In an interview with The Daily Beast, Chloe Sevigny talks about fleeing the East Village for Park Slope “the dorkiest, hokiest neighborhood”: “Walking around the East Village, I just want to cry at the state of it. There are so many fuckin’ jocks everywhere! It’s like a frat house everywhere. There are all those terrible bars like The 13th Step, and it’s just spreading over to A and B. And now, in Williamsburg, you have all these frat guys dressed as alternatives. I don’t know if it’s a sign of the times, but where are the real weirdos? The real outcasts? They’re a vanishing breed here. Maybe New York isn’t drawing that anymore because it’s too expensive.”
But at least there’s a glimmer, even if just a glimmer, of hope in the West Village: in victory for barflies and urbanists everywhere, Gothamist reports that a judge has knocked down NIMBYs argument that reopening historic dive bar Chumleys would be too noisy for the neighborhood. Basically, the judge ruled that if people didn’t like noise they shouldn’t be living in a city: “In the modern world, some degree of noise, tension and discomfort is the inevitable concomitant of urban life.”
Chelsea is probably over, though: the owner of a vacant, brick building on W. 21st Street in Chelsea thinks that he can get more than double what he paid for it last year, according to Crain’s, and is seeking some $34 million (he paid $12 million). The owner was going to knock the building down and put up something residential, but then thought he could sucker someone in paying almost triple what he did.
But don’t think you can escape the miserable shopping mall that Manhattan has become by moving to Brooklyn. Among a trove of embarrassing quotes in the recent New York Times story from Brooklynites who left because they just felt they couldn’t afford it anymore, comes a limited, but alarming stat: “Nearly a third of the 382 home buyers earned at least $300,000 a year, compared with just 11 percent a year ago. During the same time frame, 65 percent of home buyers offered to pay with cash, compared with 32 percent a year earlier. Most of the buyers have jobs in sales, finance or accounting.”
And with so many Brooklyn neighborhoods reaching price parity with Manhattan neighborhoods, if the de Blasios can ever stop mourning Park Slope enough to get out and explore their new neighborhood, they will find Yorkville not quite similar to their beloved home. Though it is more “sleepy outpost” than a “leafy idyll,” the Times reports that the mayor can find “plenty of acceptable pizza joints, diners and health food stores; and just as in the Slope, there are families with strollers, dogs walking their owners, mom-and-pop stores, a bustling, low-key gym, and a fair amount of economic diversity that belies the stereotype of the richer, crustier Upper East Side.”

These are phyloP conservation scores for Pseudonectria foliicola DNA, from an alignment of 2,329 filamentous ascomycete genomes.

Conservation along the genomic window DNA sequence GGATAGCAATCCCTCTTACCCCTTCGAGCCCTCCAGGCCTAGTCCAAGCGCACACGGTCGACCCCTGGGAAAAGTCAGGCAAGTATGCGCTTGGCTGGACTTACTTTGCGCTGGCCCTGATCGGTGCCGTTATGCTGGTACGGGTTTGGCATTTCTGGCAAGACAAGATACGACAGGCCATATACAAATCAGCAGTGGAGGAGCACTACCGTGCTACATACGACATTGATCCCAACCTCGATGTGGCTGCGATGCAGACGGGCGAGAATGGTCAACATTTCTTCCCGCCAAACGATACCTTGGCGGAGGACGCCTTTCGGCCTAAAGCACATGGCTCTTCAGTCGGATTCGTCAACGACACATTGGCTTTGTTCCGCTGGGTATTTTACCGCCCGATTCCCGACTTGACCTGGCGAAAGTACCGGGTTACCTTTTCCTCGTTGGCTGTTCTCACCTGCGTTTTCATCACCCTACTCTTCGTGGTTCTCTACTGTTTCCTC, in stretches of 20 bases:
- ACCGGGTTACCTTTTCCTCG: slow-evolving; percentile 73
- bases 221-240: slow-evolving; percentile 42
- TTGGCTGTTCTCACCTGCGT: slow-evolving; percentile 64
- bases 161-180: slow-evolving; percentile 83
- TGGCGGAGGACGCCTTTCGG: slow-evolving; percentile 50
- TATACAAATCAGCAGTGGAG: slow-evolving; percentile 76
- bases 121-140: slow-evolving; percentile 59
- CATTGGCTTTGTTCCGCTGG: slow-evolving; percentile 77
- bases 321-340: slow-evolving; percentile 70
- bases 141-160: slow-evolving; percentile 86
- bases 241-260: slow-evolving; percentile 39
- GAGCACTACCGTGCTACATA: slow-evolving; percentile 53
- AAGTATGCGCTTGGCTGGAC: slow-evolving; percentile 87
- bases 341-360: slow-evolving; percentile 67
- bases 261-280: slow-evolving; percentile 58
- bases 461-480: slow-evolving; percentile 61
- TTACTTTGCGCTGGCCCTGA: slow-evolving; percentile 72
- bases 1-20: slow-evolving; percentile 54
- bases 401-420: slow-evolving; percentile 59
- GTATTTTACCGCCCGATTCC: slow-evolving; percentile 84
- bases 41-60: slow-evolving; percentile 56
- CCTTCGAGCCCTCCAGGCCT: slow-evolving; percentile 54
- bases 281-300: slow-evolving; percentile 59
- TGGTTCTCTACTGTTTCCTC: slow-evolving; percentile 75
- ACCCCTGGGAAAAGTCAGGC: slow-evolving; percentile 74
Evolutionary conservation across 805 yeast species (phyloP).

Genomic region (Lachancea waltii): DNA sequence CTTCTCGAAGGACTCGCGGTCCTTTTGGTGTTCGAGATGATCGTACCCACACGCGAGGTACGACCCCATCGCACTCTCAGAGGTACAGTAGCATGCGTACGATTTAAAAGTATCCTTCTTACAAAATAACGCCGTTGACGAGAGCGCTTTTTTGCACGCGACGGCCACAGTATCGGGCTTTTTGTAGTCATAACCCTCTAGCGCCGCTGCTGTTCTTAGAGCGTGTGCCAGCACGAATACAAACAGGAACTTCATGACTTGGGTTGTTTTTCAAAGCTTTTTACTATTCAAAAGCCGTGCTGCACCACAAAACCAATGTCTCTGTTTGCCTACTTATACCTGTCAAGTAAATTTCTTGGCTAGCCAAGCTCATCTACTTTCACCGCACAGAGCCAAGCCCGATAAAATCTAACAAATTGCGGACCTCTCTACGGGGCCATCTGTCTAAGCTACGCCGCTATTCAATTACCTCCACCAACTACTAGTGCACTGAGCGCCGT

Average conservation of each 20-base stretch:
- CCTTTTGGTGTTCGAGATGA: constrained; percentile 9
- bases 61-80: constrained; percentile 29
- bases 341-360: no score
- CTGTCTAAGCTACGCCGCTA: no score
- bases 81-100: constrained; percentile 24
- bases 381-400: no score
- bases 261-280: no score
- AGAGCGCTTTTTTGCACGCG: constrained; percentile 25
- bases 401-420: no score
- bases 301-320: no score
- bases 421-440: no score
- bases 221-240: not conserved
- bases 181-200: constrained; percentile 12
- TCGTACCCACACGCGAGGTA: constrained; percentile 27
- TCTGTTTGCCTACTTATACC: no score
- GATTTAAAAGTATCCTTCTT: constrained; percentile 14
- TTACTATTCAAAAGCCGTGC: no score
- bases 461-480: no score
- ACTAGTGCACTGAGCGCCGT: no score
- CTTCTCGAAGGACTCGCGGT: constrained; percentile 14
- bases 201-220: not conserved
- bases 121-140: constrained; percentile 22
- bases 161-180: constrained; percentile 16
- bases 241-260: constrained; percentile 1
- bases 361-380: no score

Industrial tenants can’t afford the rents in Brooklyn or Queens either anymore. They’re all fleeing to Long Island, The Wall Street Journal reports, which is seeing a nice surge in leasing activity.
But at least Brooklynites can drown their sorrows in fine craft beer and overpriced food truck offerings at Berg’n, the giant food and beer hall opening at Jonathan Butler’s 1000 Dean on August 27. Gothamist offers a preview of what diners can expect: “Enormous communal picnic tables make up most of the seating … For those who regularly feel rocks poking their butts while sitting on the concrete slabs outside Smorgasburg, this is a serious upgrade.” Still not very plush, but then, it’s good to be reminded of those hard years, when you were hungry, or at least, were locked into the college meal plan.
Remember Julia Styles? The 10 Things I Hate About You actress bought a cute Gramercy condo during her salad days that she just sold for $2.7 million, Curbed reports. It’s a fairly bland spread, but one that seems oddly suited to so many of the characters Ms. Styles played in the 1990s.
In what should come as a surprise to no one, Bloomberg, via Crain’s, reports that the Port Authority’s PATH train is less efficient than the New York City subway system. What is surprising, however, is just how inefficient, costing almost three times as much per hour to run as the subway system, or $575.67 to $199.17.
Of course, the best deal of all? Biking to work, which more and more city council members are doing, the New York Daily News reports, among them Antonio Reynoso, Carlos Menchaca and Robert Cornegy. That is, so long as you can manage to avoid the police crackdown on cyclists, which seems, as far as this reporter can tell, to not extend in any way whatsoever to all the cars double-parked in the bike lanes.